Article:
Compared with the system in place now, the Senate's immigration reform is a big improvement. But the bill has flaws that make it less likely that the people with the most to contribute to U.S. society can get here legally. Still, the flaws can be fixed by the House.
The Senate bill uses a point system to decide who can get in legally. Almost 40% of the immigration slots in the Senate bill are allocated strictly by family preference—which means this category of immigrant would remain dominant. Just under 30% of the slots in the Senate bill are allocated for employment reasons and around 10% are allocated on a merit basis. Clearing the backlog of applicants for permanent resident status accounts for most of the rest, some of that being family-sponsored as well. The Congressional Budget Office estimates that the Senate bill will result in about 100,000 more immigrants per year initially, leveling off at slightly over one million additional immigrants per year by 2018.
Family-preference slots for spouses, children and parents of those already in the U.S. are clearly desirable. Yet points are awarded on the basis of family status even to those whose application is based on merit considerations such as work experience or education.
For example, the sibling of a current citizen who never went to high school—but who has three years of employment in the U.S. (including work experience as an illegal)—would get more points than someone with a doctorate but had no U.S. work experience or a relative here.
Many of the trade-offs implicit in the Senate's point system are political, rather than logical or economic. Should the credit for having a doctorate (15 points) be exactly one-and-one half times that for having a masters (10 points)? Should the difference between having a masters and being a high-school dropout be the same as the credit given for having a sibling in the U.S. (both at 10 points)? Although the point differences appear to make sense directionally, they seem to be designed to satisfy an arbitrary, number-divisible-by-five criterion.
Even if the point system were appropriate today, the structure is unlikely to be right a few years from now. With the exception of points given to high-demand occupations as defined by employer preferences, the system may bear little relation to the effect of immigrants on economic growth.
Gary Becker and I suggested on these pages in March that a market system would allocate slots more rationally than the current system. That also goes for the Senate bill's proposal.
One way to make sure that we do not keep the next Bill Gates out of the U.S. is to sell some of our immigration slots, with fees that can be paid off over time. Mr. Gates is a college dropout who would have gotten no points for education, skills, or even entrepreneurship when in college, but had a vision in which he and others were willing to invest.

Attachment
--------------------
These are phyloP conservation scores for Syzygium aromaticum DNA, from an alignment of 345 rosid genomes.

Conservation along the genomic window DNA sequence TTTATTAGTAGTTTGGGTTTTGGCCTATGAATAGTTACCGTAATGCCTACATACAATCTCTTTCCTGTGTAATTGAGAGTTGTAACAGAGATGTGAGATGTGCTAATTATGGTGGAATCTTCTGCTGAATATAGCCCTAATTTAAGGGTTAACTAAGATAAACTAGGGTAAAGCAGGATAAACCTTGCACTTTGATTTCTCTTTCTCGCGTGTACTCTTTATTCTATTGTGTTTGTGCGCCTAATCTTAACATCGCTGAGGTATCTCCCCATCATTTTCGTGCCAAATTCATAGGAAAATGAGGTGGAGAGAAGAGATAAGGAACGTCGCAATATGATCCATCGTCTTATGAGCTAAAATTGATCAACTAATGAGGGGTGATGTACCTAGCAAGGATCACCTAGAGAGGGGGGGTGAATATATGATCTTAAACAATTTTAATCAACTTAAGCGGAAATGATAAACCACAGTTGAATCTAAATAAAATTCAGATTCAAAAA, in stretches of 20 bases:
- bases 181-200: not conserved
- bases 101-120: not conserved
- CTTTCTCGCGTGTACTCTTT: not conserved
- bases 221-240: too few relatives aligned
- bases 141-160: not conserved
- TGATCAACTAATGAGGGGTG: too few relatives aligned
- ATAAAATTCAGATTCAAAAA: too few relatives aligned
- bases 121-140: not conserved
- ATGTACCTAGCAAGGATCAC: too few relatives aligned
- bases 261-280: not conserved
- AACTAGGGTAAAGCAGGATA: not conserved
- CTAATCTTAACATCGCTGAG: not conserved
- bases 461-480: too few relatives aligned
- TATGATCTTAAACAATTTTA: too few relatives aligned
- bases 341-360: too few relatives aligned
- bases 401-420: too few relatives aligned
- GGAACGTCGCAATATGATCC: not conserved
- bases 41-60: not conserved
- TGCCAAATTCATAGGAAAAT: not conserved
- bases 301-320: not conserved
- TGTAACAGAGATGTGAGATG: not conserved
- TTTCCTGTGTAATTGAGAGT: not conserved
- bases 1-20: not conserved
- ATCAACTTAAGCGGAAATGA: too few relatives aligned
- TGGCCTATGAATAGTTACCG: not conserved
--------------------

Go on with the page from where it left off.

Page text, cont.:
The Senate bill does allow for up to 10,000 entrepreneurs each year to buy into the U.S. They must satisfy criteria such as having opened a business with at least five employees, or having invested at least $500,000 in a business. But more slots should be available for individuals willing to pay a fee or for those who can get employers, relatives or friends to pay the fee for them. This would be fairer and more efficient, and also would allow expedited reunification for those family members who are truly valued by current citizens.
In any event, merit-based slots should make up the bulk of those available. These slots should emphasize labor-market factors like being in an occupation where there is excess demand. A system that has slots allocated on this basis, even if it is imperfect, is likely to result in more able immigrants who will be net contributors to our economy.
Any new immigration system should also require that points be reset periodically to make them more responsive to the economic environment. The need for immigrants with backgrounds or degrees in science, technology, engineering and mathematics is important now and likely will continue to be in the near future. But needs change.
Quite possibly shortages will emerge at the low-skilled or skilled vocational end of the educational spectrum. It may be tougher to find a good electrician than a top Ph.D. mathematician, and the former may produce more economic value than the latter.
Department of Labor data report the wages by occupation and industry, and also provide information on vacancies in particular industries. Rapidly rising wages suggest that supply isn't adjusting as quickly as demand. These data and other sources of information should be used to update the point system.
Finally, there is excessive focus on border enforcement in the Senate bill at the expense of employer-based controls. Not only should E-Verify be part of the legislation, but employers should be given safe-harbor if they do the appropriate checks and most of the cost for doing so should be borne by the government, not by employers.
The Senate immigration bill is a step in the right direction. Rather than rejecting it, the House should make the needed improvements, and Congress should send the revised legislation to the president.
Mr. Lazear is a professor at Stanford University's Graduate School of Business and a senior fellow at the Hoover Institution. He was chairman of the president's Council of Economic Advisers from 2006-2009.